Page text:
Take Shelter

Writer-director Jeff Nichols’ second feature is an elegant psychological thriller, or, an intimate portrait of a regular guy having an impending apocalypse.

Accordingly, “Take Shelter” has an atmosphere of funnel clouds and thunderclaps, and the right actor to channel them: Michael Shannon, force of nature. An Oscar nominee for “Revolutionary Road,” and also for this if there’s any justice, Shannon makes the absorption of an ominous national mood seem like a humbly accepted calling.

Here he plays Curtis, a drilling company crew chief in suburban Ohio, who has a lovely wife, Sam (Jessica Chastain), and a young hearing-impaired daughter, Hannah (Tova Stewart). He also has a family history of mental illness — his paranoid schizophrenic mother (Kathy Baker) abruptly checked out of parenting at about the age Curtis is now — and a recent onset of very disturbing dreams. In one, it rains motor oil and the family dog attacks him. In another, it rains even more as faceless neighbors break into his car to snatch Hannah away from him. Curtis is a simple man, but self-aware enough to worry. It can’t comfort him much to suppose that as an alternative to insanity, his dread might actually be prophecy.

Poignantly, he becomes preoccupied with enlarging the backyard storm shelter, itself possibly a hellmouth, because that’s really all he knows how to do. When not enduring his gut-wrenching, cold-sweating, bed-wetting dreams, Curtis passes listless nights in the shelter reading a library book about mental illness by kerosene lamplight. Not surprisingly, Sam worries too. In more ways than one, they really can’t afford this.

One of Nichols’ ideas, beautifully articulated by the cast, is that at this small moment in American history, even the most mundane domesticity is lovely and fragile. Narratively, the fact of Hannah’s deafness isn’t some ploy for cheap sympathy or suspense. It’s a gauge of anxiety about managing the extra effort and money her parents will need in order to take care of her — not to mention managing their own thwarted parental expectations. And it’s a chance for Curtis and Sam to reveal their individual and mutual physicality, in differing fluencies with sign language.

Curtis obviously is showing signs of something. And Nichols has a great knack for isloating the man while also building audience identification with him. At one subtly crucial juncture, Curtis gets out of his car to gape at a mesmeric lightning storm. “Is anyone seeing this?” he has to ask. Yes: He is and we are.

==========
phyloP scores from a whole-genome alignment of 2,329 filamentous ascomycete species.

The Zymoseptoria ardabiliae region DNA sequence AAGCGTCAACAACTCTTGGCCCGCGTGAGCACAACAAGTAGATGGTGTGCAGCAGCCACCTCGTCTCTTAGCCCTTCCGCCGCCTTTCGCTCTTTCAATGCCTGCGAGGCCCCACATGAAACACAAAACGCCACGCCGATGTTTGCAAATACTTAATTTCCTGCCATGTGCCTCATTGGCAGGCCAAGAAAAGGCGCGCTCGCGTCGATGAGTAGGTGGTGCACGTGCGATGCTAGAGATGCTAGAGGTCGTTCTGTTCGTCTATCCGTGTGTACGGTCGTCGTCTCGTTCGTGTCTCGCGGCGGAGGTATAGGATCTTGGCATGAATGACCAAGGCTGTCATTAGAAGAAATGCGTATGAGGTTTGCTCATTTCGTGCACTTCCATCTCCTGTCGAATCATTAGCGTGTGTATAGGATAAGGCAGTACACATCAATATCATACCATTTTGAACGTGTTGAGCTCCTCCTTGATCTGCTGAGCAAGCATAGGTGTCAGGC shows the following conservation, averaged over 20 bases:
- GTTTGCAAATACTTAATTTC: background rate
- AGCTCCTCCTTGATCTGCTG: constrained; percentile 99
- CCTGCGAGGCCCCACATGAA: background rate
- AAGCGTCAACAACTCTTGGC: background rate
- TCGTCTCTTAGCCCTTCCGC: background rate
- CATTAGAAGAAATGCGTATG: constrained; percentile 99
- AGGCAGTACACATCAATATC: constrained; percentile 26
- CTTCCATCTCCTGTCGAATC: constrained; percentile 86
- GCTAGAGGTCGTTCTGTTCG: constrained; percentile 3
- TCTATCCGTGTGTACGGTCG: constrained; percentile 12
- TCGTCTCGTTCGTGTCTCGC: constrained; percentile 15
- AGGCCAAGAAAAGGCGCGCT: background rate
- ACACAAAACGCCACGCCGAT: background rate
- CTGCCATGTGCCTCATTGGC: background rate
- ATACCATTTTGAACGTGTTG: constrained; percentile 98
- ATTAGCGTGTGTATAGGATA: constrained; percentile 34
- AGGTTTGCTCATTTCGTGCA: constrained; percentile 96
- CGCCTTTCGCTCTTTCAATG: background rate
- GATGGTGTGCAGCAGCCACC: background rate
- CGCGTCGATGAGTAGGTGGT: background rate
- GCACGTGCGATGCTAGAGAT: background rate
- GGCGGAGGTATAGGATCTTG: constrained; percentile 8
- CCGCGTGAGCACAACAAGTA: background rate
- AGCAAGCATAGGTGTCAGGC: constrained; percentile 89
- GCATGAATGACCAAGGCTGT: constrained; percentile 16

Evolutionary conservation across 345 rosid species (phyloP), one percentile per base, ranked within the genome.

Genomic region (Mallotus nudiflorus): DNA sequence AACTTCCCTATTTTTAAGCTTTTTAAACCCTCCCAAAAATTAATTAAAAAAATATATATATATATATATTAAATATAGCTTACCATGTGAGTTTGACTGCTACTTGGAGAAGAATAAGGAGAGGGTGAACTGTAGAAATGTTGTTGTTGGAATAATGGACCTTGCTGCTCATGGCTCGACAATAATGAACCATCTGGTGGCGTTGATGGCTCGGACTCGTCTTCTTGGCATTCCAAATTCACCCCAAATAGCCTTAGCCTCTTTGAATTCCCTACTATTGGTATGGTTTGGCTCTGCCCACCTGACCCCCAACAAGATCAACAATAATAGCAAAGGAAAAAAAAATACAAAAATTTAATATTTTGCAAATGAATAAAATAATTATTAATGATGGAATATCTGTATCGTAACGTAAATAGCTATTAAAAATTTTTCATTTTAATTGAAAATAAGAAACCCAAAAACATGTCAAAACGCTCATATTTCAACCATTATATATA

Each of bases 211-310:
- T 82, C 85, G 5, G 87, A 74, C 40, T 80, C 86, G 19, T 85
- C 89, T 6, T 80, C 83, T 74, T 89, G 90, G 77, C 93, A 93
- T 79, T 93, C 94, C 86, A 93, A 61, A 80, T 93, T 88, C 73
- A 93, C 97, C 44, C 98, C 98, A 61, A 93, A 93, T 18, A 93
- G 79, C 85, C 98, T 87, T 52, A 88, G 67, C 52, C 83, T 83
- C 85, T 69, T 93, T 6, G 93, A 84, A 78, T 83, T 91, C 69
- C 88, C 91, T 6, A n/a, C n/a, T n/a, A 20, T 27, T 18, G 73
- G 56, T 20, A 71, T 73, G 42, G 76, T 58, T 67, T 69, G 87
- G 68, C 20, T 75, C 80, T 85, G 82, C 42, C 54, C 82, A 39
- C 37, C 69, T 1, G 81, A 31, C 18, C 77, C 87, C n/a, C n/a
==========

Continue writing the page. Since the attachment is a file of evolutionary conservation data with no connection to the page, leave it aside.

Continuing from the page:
Nichols and Shannon also necessarily find variations on the standard movie business of waking suddenly from a horrible dream. Part of the point is that the dreams keep coming back, a maddening and depleting litany. What’s more, as Curtis says, “It’s hard to explain because it’s not just a dream. It’s a feeling.” Shannon’s delivery of these straightforward lines is as zigazggy and electric as that lightning. Stammering, half-whispering, maybe almost about to laugh or sob, he conveys Curtis’ anguish with riveting authority.

Chastain similarly vitalizes what might otherwise be a too-basic sketch of strained wifely devotion. It’s hard to even identify what she does that’s so good, so true. But it seems telling that this is the second film this year, after Terrence Malick’s “The Tree of Life,” to situate Chastain as one of many attention demanders among strange rhapsodies of swirling bird flocks. Being type-cast as the grounding element in a sublime cosmic vortex must result from doing something right.

With its less-is-more manner of immersiveness, “Take Shelter” feels sometimes like a good short story. Its many great little details seem so commonplace that they become somehow supercharged. The title, for instance, might seem too obvious, but look at it long enough and watch how it outlasts obviousness to take a turn for the subtly strange. Nichols also gets wonderful work from supporting actors, including Shea Whigham and Ray McKinnon as Curtis’ co-worker pal and half-estranged brother, respectively. Meanwhile cinematographer Adam Stone, editor Parke Gregg and composer David Wingo collude to radiate finespun hauntedness.

“Take Shelter” captures the weird thrill of sensing a coming storm, when the air tastes odd and your hair stands up. But what sort of storm is it? All that matters is Curtis knowing it’s real. Early on, we see him gnawing on his lower lip, as if trying to keep some awful testimony from slipping out of his mouth. Eventually it bursts out. But that’s not how the movie ends. How it ends is even stranger and more terrifying.

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